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Assessment of genetic interactions of farmed fish on wild populations of Atlantic salmon in the Maritimes Region



Genetic interactions between wild Atlantic Salmon populations and escaped aquaculture salmon should be prevented as interbreeding can negatively affect wild species. It can take many generations for these populations to recover from these effects, if they do so at all. Therefore, when possible, such interactions should be prevented. Finding and removing escaped aquaculture-origin fish following escape events is a widely-used management measure to reduce interactions in some salmon regions of the world like Norway. Because many wild Atlantic Salmon populations are at critically low numbers, misidentifying and removing wild fish or failing to recognize and remove escaped fish could harm the population.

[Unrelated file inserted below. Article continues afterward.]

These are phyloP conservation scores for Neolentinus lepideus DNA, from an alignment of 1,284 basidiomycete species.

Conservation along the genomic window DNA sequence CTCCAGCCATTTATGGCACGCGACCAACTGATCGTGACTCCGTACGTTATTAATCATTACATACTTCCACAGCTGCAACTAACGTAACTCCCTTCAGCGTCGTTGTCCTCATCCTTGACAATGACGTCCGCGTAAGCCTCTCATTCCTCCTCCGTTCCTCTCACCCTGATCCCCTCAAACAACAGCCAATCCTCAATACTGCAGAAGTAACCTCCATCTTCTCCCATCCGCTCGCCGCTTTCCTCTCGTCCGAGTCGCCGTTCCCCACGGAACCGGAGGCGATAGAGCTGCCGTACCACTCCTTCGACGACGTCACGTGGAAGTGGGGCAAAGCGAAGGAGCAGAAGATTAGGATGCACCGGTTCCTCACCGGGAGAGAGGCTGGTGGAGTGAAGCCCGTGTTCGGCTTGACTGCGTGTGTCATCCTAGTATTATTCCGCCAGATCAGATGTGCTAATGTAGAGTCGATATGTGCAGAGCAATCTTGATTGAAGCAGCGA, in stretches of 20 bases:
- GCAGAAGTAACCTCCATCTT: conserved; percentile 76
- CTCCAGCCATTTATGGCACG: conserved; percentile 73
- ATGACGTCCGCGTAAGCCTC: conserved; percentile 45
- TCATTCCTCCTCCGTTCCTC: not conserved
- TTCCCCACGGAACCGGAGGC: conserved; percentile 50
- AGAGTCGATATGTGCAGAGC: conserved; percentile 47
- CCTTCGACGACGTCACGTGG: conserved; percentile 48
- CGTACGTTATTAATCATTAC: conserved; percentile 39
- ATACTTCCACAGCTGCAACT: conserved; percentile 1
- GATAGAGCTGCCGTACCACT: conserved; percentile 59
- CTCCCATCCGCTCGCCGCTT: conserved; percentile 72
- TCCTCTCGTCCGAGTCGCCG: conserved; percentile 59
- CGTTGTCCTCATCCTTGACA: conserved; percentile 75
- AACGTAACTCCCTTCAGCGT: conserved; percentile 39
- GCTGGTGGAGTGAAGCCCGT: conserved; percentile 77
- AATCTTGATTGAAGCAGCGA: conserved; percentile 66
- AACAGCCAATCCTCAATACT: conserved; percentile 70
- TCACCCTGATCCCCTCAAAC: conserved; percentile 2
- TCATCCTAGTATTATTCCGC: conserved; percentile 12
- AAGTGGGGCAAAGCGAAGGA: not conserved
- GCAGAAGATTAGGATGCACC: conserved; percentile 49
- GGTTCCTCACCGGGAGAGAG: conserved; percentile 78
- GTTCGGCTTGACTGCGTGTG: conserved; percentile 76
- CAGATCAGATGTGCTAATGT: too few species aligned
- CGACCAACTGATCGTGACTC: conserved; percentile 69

One potential method to rapidly identify escaped fish at the stream side is by evaluating their scales. While aquaculture conditions result in changes in salmon scales that are thought to be observable by trained individuals, it is unclear how accurate this method is. Information on the accuracy of the method is needed to assess the potential risks associated with using it to find and remove escaped fish as a mitigation following escape events.

This project will use genetic assignment to quantify the accuracy of scale-based identification to classify Atlantic Salmon as being of aquaculture or wild origin.

Program Name

Program for Aquaculture Regulatory Research (PARR)



Principal Investigator(s)

Brendan Wringe
Researcher, Fisheries and Oceans Canada, Bedford Institute of Oceanography


Team Member(s)

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